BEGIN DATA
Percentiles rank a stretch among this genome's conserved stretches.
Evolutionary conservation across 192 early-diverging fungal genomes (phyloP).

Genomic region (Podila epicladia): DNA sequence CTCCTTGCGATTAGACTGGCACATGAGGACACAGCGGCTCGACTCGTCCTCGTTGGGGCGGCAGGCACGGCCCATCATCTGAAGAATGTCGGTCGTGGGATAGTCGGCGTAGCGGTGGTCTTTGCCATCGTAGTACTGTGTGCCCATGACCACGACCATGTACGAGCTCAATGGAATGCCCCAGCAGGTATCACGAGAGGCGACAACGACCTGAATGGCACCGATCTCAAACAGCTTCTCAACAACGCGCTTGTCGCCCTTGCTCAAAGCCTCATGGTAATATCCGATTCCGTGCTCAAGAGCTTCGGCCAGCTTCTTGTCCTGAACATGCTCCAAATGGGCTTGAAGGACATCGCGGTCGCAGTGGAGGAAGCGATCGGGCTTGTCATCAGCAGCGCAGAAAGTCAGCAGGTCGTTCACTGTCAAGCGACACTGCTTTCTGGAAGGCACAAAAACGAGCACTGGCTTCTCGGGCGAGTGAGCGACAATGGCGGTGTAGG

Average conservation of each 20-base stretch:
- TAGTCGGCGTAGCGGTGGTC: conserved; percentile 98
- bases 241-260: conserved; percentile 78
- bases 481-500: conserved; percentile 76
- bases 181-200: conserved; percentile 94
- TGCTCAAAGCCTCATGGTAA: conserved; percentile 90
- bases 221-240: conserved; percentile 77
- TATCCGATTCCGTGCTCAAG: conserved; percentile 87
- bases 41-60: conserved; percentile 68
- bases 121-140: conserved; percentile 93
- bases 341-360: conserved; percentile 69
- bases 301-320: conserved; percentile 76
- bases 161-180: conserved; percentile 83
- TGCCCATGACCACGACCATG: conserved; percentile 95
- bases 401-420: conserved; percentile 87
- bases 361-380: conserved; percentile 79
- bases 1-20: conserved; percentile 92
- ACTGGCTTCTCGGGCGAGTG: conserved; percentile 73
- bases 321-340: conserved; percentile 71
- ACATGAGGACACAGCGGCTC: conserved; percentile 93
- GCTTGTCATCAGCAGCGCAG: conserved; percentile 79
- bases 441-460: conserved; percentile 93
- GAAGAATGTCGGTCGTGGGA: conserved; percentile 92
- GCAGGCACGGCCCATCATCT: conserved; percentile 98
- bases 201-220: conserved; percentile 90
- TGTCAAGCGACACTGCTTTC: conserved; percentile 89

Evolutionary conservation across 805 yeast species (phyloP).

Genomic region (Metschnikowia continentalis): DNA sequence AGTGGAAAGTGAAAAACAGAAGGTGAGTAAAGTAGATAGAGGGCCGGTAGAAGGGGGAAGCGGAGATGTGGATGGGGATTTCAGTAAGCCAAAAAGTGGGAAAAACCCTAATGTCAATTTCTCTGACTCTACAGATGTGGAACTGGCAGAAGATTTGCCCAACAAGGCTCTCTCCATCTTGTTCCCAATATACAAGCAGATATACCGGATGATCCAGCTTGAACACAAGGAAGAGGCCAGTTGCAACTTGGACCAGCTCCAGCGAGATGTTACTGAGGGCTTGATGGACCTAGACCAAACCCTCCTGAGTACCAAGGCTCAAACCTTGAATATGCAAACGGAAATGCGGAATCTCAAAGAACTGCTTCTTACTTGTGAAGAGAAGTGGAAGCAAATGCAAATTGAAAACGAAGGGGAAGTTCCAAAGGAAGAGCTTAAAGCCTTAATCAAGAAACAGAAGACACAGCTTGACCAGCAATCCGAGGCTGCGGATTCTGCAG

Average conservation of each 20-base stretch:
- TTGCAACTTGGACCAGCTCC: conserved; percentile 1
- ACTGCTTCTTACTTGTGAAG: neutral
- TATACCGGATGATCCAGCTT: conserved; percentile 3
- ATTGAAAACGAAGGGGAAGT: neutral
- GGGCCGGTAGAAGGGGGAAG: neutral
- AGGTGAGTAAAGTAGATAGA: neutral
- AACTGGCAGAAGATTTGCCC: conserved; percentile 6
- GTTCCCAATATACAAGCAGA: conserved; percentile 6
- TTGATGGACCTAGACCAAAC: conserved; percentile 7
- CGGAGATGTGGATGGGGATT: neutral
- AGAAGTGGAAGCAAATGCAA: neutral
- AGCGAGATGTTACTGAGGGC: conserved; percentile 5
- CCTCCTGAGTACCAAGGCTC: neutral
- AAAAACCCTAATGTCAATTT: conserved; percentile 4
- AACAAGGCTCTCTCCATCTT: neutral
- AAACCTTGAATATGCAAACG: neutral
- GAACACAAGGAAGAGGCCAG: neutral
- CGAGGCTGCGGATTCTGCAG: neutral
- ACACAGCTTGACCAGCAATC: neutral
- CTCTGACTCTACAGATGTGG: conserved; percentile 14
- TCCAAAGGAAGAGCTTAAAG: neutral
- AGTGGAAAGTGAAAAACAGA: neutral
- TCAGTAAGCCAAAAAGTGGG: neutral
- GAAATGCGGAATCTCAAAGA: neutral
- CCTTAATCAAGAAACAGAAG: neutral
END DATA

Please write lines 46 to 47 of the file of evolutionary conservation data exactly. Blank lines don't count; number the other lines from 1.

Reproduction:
- AAAAACCCTAATGTCAATTT: conserved; percentile 4
- AACAAGGCTCTCTCCATCTT: neutral